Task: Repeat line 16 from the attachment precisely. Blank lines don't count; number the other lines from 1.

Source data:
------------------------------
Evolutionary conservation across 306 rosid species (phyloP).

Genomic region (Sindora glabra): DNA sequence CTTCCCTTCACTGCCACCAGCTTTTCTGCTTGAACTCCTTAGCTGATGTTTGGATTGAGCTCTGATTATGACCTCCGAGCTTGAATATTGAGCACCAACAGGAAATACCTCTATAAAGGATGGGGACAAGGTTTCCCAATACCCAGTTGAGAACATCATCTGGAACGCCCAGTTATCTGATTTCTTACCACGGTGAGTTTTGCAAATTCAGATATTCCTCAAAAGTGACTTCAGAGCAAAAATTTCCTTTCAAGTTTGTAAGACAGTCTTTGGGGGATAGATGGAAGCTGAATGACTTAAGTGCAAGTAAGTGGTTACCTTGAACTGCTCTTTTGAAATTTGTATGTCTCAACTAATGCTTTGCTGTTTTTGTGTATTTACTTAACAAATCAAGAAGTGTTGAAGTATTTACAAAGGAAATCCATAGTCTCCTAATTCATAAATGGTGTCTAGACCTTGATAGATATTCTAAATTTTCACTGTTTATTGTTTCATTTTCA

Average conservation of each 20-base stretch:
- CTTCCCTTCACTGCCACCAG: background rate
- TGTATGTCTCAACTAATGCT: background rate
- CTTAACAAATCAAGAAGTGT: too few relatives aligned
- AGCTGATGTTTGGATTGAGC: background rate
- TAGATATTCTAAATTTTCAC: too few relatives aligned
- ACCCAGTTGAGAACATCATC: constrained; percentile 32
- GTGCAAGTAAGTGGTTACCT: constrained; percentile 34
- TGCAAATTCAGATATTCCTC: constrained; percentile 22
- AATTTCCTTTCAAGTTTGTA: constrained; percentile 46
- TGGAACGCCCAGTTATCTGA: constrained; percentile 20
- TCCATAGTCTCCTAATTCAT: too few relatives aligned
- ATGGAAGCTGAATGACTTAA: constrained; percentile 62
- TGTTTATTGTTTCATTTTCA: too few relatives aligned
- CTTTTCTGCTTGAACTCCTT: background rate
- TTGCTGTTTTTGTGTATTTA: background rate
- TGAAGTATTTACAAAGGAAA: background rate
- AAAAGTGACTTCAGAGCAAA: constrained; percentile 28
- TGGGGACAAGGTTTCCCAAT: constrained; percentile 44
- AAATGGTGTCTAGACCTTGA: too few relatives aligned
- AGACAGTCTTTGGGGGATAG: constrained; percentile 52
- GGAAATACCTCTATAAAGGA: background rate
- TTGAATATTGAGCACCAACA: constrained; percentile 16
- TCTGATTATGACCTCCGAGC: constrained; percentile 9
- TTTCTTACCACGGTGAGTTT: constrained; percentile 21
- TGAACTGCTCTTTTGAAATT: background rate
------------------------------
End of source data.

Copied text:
- TGTTTATTGTTTCATTTTCA: too few relatives aligned